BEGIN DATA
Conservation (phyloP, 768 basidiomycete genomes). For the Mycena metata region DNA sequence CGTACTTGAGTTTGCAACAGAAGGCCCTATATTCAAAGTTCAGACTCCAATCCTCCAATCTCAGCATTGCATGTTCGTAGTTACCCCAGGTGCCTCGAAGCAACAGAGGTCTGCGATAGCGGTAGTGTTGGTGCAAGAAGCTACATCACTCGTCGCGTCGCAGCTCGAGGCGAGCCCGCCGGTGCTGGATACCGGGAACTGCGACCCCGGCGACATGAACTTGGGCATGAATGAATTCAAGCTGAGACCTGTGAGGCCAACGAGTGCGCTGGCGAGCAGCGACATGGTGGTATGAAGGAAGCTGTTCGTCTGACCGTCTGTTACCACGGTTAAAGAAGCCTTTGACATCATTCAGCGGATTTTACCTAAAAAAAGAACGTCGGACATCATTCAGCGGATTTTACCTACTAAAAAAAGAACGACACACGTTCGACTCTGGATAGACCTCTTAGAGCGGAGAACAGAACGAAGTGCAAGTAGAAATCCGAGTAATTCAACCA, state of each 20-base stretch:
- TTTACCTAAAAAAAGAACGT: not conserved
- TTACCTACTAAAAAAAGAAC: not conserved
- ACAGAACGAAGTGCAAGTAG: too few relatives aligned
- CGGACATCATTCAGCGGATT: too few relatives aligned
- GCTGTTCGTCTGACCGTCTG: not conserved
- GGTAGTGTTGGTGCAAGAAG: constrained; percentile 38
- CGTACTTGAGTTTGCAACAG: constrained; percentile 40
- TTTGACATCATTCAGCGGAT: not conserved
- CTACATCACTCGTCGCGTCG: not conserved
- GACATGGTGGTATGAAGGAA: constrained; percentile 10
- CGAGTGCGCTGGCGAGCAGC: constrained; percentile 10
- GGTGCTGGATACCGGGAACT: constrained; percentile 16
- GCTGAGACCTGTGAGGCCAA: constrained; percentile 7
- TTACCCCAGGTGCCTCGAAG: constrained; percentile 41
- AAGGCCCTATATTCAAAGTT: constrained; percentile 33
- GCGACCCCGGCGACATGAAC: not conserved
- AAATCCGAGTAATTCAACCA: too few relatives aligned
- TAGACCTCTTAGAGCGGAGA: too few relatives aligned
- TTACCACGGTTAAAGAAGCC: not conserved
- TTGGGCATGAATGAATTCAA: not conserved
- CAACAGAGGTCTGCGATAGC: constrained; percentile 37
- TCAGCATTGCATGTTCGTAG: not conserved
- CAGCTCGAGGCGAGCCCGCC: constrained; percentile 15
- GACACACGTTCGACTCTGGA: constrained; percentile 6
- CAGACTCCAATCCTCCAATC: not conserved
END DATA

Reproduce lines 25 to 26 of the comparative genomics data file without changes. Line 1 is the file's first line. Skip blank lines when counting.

- GACACACGTTCGACTCTGGA: constrained; percentile 6
- CAGACTCCAATCCTCCAATC: not conserved